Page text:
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Old 09-10-2007, 07:14 AM
Win38-55 Win38-55 is offline
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I am interested in getting an idea of the correlation between the New Model #3 serial numbers and their shipping dates. I figured I'd start a chart that each person who has lettered their New Model #3 from Roy Jinks could contribute to. Just copy the latest chart from the previous message and insert your serial number and shipping date. Let's keep the chart ranked by serial numbers in ascending order (early serial numbers at the top, later ones further down). Here's my contribution for starters:

Serial #...Shipped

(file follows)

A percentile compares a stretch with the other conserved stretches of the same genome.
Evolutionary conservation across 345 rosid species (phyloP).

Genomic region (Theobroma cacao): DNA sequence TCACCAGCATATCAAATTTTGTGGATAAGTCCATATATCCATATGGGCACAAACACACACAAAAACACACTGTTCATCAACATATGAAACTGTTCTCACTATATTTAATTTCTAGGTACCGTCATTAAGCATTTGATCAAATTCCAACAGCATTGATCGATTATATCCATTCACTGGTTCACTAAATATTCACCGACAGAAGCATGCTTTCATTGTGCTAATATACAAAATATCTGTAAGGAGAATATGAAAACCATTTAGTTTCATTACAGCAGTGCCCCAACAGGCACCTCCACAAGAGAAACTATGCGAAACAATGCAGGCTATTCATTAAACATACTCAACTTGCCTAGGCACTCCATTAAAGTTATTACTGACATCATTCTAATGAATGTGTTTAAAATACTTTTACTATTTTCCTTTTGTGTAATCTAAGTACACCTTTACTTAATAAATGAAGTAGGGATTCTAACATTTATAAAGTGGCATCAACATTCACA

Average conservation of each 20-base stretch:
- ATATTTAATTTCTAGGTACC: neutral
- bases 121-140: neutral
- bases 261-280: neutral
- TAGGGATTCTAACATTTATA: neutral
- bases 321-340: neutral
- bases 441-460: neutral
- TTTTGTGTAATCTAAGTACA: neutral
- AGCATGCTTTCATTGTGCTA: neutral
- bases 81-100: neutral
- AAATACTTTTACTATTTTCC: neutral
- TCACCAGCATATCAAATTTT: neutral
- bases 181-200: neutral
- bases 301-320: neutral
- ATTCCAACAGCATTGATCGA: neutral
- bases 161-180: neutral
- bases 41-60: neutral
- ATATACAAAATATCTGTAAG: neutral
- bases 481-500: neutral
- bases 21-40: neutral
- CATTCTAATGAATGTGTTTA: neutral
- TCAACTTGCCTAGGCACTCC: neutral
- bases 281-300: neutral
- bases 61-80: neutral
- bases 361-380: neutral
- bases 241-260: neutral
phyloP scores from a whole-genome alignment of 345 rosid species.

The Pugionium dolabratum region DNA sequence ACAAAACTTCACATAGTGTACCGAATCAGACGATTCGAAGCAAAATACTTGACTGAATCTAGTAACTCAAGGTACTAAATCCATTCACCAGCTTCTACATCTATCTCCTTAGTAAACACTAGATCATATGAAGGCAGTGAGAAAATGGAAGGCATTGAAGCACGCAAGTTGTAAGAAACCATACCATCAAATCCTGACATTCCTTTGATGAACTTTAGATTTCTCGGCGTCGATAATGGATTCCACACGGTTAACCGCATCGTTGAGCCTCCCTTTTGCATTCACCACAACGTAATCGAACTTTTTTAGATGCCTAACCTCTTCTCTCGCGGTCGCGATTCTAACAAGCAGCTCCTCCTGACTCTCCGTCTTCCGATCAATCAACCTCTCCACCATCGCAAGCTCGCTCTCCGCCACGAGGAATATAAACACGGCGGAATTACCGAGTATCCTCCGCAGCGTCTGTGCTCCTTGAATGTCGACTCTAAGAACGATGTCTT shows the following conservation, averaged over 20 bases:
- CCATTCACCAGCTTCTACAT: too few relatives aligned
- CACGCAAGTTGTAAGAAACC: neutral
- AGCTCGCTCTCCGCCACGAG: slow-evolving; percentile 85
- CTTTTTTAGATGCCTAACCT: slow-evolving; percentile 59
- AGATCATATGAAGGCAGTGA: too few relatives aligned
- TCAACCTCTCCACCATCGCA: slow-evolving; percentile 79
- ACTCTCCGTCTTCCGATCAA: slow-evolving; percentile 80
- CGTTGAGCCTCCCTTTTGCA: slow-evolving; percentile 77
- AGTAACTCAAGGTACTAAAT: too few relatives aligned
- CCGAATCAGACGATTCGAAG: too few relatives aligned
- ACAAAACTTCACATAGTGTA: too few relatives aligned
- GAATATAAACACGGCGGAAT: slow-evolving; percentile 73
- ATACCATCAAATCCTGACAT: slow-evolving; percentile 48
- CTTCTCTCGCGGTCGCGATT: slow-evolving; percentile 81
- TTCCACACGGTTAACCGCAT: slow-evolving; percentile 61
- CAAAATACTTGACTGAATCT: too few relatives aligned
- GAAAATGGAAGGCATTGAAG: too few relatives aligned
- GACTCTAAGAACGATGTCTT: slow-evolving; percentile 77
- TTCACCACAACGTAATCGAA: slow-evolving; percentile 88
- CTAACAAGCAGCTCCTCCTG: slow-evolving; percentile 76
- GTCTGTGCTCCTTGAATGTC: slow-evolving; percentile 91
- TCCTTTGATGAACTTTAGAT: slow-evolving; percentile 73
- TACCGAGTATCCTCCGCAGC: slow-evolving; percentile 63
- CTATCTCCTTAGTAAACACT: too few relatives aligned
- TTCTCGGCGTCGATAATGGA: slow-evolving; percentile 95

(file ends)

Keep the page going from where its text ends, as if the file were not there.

8823 ...... March 9, 1880
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Old 09-10-2007, 07:14 AM
Win38-55 Win38-55 is offline
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I am interested in getting an idea of the correlation between the New Model #3 serial numbers and their shipping dates. I figured I'd start a chart that each person who has lettered their New Model #3 from Roy Jinks could contribute to. Just copy the latest chart from the previous message and insert your serial number and shipping date. Let's keep the chart ranked by serial numbers in ascending order (early serial numbers at the top, later ones further down). Here's my contribution for starters:

Serial #...Shipped
8823 ...... March 9, 1880
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Old 09-10-2007, 07:33 AM
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Quote:
Originally posted by Win38-55: